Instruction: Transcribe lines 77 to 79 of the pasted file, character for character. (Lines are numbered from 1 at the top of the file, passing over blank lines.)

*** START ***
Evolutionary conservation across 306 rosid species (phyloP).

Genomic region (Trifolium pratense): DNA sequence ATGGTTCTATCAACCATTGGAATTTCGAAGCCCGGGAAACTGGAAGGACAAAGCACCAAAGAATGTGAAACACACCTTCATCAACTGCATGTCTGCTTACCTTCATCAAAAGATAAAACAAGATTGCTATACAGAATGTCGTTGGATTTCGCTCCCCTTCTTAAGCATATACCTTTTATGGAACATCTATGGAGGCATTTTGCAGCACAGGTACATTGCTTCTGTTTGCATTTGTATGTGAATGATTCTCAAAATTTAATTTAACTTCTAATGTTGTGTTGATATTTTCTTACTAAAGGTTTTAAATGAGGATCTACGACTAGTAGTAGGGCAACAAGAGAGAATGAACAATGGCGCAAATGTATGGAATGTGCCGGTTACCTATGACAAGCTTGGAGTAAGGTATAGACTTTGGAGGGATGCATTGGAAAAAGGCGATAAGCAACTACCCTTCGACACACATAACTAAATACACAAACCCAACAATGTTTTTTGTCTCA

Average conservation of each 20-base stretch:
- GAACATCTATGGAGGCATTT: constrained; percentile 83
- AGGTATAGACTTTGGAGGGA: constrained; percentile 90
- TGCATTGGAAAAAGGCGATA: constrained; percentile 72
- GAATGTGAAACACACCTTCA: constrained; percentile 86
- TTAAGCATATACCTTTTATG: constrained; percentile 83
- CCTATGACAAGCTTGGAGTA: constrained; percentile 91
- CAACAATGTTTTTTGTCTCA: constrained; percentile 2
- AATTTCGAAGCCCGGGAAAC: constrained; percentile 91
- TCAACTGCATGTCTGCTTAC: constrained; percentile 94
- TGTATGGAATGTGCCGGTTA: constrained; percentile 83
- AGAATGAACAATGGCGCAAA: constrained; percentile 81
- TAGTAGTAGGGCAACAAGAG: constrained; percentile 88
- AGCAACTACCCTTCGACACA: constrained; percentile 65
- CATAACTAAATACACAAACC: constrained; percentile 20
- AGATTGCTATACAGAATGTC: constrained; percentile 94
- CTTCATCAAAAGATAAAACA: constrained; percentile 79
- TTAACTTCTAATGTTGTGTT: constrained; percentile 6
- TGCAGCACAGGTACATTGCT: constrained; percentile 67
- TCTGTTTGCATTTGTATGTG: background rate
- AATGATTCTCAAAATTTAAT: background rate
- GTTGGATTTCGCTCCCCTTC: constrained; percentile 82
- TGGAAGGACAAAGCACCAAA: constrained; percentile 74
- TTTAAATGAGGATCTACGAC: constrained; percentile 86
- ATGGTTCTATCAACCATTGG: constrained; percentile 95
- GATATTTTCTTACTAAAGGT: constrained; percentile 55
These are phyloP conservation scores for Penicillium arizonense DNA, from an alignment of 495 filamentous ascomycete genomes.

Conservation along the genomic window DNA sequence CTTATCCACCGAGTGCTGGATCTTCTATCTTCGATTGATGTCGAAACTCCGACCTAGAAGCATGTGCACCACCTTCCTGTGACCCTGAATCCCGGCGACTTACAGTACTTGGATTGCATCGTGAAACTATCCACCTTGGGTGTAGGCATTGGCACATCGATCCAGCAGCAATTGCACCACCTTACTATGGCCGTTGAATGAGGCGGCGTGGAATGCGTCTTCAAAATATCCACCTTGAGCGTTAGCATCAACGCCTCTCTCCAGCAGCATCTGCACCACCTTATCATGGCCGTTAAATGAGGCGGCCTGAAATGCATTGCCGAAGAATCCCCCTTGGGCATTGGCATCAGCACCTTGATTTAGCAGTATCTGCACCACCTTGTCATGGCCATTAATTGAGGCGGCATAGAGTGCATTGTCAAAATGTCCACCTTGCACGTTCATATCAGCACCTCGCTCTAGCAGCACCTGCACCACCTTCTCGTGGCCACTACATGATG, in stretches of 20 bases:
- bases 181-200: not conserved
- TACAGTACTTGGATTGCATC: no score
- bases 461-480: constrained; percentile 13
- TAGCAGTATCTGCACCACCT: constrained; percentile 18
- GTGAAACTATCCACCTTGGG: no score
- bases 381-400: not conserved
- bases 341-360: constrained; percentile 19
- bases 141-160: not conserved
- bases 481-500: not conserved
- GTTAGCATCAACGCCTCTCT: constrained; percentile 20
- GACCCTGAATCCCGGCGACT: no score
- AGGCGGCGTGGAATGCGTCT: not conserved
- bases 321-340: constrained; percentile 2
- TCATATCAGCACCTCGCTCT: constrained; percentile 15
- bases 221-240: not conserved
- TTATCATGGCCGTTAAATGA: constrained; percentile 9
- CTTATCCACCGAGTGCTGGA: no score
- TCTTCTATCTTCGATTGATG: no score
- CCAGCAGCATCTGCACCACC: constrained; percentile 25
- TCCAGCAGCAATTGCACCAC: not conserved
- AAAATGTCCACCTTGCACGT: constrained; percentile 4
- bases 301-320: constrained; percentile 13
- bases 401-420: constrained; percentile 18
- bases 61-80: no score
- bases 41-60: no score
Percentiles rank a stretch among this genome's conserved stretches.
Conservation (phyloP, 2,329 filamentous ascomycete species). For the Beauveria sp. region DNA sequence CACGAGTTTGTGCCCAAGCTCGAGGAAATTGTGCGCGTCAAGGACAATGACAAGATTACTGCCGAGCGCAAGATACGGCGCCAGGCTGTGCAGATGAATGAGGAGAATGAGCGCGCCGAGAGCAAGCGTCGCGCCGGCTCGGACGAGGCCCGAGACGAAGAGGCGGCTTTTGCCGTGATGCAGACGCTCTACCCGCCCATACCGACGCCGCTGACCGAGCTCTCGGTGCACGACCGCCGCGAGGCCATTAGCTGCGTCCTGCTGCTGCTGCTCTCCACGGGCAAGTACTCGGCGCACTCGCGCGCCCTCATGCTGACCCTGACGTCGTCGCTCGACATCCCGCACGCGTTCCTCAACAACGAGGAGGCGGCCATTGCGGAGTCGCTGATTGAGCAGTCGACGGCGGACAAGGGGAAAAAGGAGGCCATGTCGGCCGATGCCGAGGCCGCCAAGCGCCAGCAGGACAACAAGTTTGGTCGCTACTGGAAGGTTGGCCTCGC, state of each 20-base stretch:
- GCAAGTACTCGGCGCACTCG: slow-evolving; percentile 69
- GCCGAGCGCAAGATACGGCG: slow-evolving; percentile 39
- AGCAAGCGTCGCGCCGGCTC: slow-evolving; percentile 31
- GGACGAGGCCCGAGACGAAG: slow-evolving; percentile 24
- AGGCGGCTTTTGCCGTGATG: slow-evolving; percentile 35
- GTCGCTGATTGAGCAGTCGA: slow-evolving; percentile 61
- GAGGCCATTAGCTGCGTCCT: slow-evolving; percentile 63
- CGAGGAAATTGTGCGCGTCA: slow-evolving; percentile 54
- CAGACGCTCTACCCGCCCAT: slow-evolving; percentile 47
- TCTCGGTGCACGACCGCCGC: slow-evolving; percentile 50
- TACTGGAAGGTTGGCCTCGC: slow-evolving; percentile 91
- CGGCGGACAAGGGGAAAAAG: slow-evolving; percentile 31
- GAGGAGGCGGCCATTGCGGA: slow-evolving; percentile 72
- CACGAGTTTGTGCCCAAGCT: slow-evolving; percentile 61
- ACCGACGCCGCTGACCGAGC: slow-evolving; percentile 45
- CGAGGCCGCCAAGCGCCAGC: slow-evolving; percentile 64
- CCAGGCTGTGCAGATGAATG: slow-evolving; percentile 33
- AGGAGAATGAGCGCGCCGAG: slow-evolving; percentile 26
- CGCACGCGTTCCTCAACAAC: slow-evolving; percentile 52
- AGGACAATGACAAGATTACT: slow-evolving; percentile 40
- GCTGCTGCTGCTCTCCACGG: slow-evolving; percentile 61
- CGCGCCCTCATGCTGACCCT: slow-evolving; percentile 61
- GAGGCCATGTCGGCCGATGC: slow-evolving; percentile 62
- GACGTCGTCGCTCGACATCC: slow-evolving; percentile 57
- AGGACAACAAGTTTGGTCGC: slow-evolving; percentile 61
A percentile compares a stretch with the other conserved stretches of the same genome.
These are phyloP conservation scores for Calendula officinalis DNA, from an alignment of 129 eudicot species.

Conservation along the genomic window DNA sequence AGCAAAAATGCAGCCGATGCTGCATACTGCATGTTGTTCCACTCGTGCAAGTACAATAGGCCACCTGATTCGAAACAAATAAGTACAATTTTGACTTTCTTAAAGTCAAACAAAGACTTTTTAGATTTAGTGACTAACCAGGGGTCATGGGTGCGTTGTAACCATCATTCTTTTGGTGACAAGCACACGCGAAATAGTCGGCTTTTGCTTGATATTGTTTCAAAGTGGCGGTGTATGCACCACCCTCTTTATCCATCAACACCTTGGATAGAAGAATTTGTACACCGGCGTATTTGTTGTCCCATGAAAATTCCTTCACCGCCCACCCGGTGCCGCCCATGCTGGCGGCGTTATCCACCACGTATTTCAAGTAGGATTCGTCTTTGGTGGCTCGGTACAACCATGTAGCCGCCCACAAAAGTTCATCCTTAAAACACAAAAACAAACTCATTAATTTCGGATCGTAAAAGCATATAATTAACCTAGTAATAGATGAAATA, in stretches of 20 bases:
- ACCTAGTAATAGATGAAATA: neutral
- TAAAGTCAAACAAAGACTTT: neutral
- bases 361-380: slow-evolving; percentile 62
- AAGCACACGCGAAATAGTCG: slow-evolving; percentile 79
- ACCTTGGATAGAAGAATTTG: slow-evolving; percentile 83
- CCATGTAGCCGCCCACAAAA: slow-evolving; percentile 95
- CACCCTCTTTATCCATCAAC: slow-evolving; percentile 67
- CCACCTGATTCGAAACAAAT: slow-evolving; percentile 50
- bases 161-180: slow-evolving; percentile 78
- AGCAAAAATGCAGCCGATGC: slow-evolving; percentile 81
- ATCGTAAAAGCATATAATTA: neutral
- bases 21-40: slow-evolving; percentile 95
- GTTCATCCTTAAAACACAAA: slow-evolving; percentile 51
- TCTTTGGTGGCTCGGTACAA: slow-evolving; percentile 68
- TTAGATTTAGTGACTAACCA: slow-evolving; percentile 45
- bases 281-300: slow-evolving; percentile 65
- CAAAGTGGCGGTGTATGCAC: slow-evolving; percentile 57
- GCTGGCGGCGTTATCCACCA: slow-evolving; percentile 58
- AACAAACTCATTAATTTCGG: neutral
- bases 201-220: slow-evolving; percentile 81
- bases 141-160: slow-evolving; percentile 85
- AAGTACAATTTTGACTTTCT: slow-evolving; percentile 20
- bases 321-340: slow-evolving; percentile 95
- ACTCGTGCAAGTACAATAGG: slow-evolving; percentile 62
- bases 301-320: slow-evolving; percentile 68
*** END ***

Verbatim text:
- AGGACAATGACAAGATTACT: slow-evolving; percentile 40
- GCTGCTGCTGCTCTCCACGG: slow-evolving; percentile 61
- CGCGCCCTCATGCTGACCCT: slow-evolving; percentile 61